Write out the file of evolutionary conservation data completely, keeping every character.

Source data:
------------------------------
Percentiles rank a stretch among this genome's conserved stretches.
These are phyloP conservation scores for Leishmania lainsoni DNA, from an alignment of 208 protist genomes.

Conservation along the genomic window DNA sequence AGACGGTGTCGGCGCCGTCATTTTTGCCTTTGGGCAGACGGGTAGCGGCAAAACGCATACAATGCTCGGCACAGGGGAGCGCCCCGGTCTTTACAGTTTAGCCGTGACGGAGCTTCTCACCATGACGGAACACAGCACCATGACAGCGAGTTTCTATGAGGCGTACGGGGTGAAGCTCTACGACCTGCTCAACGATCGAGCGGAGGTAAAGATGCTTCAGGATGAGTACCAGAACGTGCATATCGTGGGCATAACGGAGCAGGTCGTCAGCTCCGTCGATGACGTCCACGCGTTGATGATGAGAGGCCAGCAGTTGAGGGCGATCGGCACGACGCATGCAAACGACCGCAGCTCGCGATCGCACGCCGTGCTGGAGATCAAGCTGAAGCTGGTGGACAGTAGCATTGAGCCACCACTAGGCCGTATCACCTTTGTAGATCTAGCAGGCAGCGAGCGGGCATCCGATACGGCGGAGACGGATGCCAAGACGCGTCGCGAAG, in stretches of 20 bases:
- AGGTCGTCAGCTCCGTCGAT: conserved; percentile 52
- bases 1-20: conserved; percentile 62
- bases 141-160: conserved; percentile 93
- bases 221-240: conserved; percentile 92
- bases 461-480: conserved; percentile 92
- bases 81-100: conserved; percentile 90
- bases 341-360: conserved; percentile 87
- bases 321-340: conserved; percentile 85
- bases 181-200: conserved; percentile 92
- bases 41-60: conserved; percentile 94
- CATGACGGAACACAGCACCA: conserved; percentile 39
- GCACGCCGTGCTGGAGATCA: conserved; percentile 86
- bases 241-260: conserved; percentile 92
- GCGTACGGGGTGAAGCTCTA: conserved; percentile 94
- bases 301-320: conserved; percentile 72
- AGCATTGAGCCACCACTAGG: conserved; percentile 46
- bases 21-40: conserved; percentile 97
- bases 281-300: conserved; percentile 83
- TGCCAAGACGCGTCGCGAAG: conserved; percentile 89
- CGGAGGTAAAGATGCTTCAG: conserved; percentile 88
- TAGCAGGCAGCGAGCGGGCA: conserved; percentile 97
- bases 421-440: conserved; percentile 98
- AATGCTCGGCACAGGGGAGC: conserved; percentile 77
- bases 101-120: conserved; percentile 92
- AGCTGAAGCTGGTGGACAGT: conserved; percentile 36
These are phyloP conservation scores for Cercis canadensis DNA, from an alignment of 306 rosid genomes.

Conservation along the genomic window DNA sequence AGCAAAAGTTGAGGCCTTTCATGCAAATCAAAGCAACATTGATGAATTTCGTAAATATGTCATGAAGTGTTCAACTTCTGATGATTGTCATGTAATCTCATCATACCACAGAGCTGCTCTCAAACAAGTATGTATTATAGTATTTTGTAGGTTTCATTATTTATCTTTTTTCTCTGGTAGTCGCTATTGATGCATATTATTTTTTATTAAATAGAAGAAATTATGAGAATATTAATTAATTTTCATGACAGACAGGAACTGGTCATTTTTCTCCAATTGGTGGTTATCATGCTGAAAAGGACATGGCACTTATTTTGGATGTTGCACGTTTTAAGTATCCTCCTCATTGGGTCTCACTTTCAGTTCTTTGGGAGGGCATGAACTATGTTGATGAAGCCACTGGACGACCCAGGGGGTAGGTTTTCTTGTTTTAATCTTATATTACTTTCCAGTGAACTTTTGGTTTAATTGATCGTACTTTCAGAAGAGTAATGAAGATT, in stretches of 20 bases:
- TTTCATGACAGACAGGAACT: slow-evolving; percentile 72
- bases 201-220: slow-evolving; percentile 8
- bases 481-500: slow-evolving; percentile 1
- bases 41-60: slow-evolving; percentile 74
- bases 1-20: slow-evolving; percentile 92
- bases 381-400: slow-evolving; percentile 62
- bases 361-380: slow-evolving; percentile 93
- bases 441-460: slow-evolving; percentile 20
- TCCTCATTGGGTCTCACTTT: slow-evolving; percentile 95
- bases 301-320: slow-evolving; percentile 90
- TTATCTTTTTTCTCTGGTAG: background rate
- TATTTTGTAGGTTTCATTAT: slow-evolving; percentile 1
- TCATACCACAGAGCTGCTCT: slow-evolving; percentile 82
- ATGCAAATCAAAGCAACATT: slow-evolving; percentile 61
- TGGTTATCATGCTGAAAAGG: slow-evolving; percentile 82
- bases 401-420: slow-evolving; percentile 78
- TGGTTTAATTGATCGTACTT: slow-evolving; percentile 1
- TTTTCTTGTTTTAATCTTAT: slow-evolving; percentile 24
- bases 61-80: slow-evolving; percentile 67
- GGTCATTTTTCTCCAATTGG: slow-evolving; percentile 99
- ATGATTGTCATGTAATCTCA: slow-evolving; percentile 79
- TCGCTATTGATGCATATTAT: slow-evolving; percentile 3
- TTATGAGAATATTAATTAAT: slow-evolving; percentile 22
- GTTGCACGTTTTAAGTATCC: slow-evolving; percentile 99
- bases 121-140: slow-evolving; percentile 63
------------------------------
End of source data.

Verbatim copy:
Percentiles rank a stretch among this genome's conserved stretches.
These are phyloP conservation scores for Leishmania lainsoni DNA, from an alignment of 208 protist genomes.

Conservation along the genomic window DNA sequence AGACGGTGTCGGCGCCGTCATTTTTGCCTTTGGGCAGACGGGTAGCGGCAAAACGCATACAATGCTCGGCACAGGGGAGCGCCCCGGTCTTTACAGTTTAGCCGTGACGGAGCTTCTCACCATGACGGAACACAGCACCATGACAGCGAGTTTCTATGAGGCGTACGGGGTGAAGCTCTACGACCTGCTCAACGATCGAGCGGAGGTAAAGATGCTTCAGGATGAGTACCAGAACGTGCATATCGTGGGCATAACGGAGCAGGTCGTCAGCTCCGTCGATGACGTCCACGCGTTGATGATGAGAGGCCAGCAGTTGAGGGCGATCGGCACGACGCATGCAAACGACCGCAGCTCGCGATCGCACGCCGTGCTGGAGATCAAGCTGAAGCTGGTGGACAGTAGCATTGAGCCACCACTAGGCCGTATCACCTTTGTAGATCTAGCAGGCAGCGAGCGGGCATCCGATACGGCGGAGACGGATGCCAAGACGCGTCGCGAAG, in stretches of 20 bases:
- AGGTCGTCAGCTCCGTCGAT: conserved; percentile 52
- bases 1-20: conserved; percentile 62
- bases 141-160: conserved; percentile 93
- bases 221-240: conserved; percentile 92
- bases 461-480: conserved; percentile 92
- bases 81-100: conserved; percentile 90
- bases 341-360: conserved; percentile 87
- bases 321-340: conserved; percentile 85
- bases 181-200: conserved; percentile 92
- bases 41-60: conserved; percentile 94
- CATGACGGAACACAGCACCA: conserved; percentile 39
- GCACGCCGTGCTGGAGATCA: conserved; percentile 86
- bases 241-260: conserved; percentile 92
- GCGTACGGGGTGAAGCTCTA: conserved; percentile 94
- bases 301-320: conserved; percentile 72
- AGCATTGAGCCACCACTAGG: conserved; percentile 46
- bases 21-40: conserved; percentile 97
- bases 281-300: conserved; percentile 83
- TGCCAAGACGCGTCGCGAAG: conserved; percentile 89
- CGGAGGTAAAGATGCTTCAG: conserved; percentile 88
- TAGCAGGCAGCGAGCGGGCA: conserved; percentile 97
- bases 421-440: conserved; percentile 98
- AATGCTCGGCACAGGGGAGC: conserved; percentile 77
- bases 101-120: conserved; percentile 92
- AGCTGAAGCTGGTGGACAGT: conserved; percentile 36
These are phyloP conservation scores for Cercis canadensis DNA, from an alignment of 306 rosid genomes.

Conservation along the genomic window DNA sequence AGCAAAAGTTGAGGCCTTTCATGCAAATCAAAGCAACATTGATGAATTTCGTAAATATGTCATGAAGTGTTCAACTTCTGATGATTGTCATGTAATCTCATCATACCACAGAGCTGCTCTCAAACAAGTATGTATTATAGTATTTTGTAGGTTTCATTATTTATCTTTTTTCTCTGGTAGTCGCTATTGATGCATATTATTTTTTATTAAATAGAAGAAATTATGAGAATATTAATTAATTTTCATGACAGACAGGAACTGGTCATTTTTCTCCAATTGGTGGTTATCATGCTGAAAAGGACATGGCACTTATTTTGGATGTTGCACGTTTTAAGTATCCTCCTCATTGGGTCTCACTTTCAGTTCTTTGGGAGGGCATGAACTATGTTGATGAAGCCACTGGACGACCCAGGGGGTAGGTTTTCTTGTTTTAATCTTATATTACTTTCCAGTGAACTTTTGGTTTAATTGATCGTACTTTCAGAAGAGTAATGAAGATT, in stretches of 20 bases:
- TTTCATGACAGACAGGAACT: slow-evolving; percentile 72
- bases 201-220: slow-evolving; percentile 8
- bases 481-500: slow-evolving; percentile 1
- bases 41-60: slow-evolving; percentile 74
- bases 1-20: slow-evolving; percentile 92
- bases 381-400: slow-evolving; percentile 62
- bases 361-380: slow-evolving; percentile 93
- bases 441-460: slow-evolving; percentile 20
- TCCTCATTGGGTCTCACTTT: slow-evolving; percentile 95
- bases 301-320: slow-evolving; percentile 90
- TTATCTTTTTTCTCTGGTAG: background rate
- TATTTTGTAGGTTTCATTAT: slow-evolving; percentile 1
- TCATACCACAGAGCTGCTCT: slow-evolving; percentile 82
- ATGCAAATCAAAGCAACATT: slow-evolving; percentile 61
- TGGTTATCATGCTGAAAAGG: slow-evolving; percentile 82
- bases 401-420: slow-evolving; percentile 78
- TGGTTTAATTGATCGTACTT: slow-evolving; percentile 1
- TTTTCTTGTTTTAATCTTAT: slow-evolving; percentile 24
- bases 61-80: slow-evolving; percentile 67
- GGTCATTTTTCTCCAATTGG: slow-evolving; percentile 99
- ATGATTGTCATGTAATCTCA: slow-evolving; percentile 79
- TCGCTATTGATGCATATTAT: slow-evolving; percentile 3
- TTATGAGAATATTAATTAAT: slow-evolving; percentile 22
- GTTGCACGTTTTAAGTATCC: slow-evolving; percentile 99
- bases 121-140: slow-evolving; percentile 63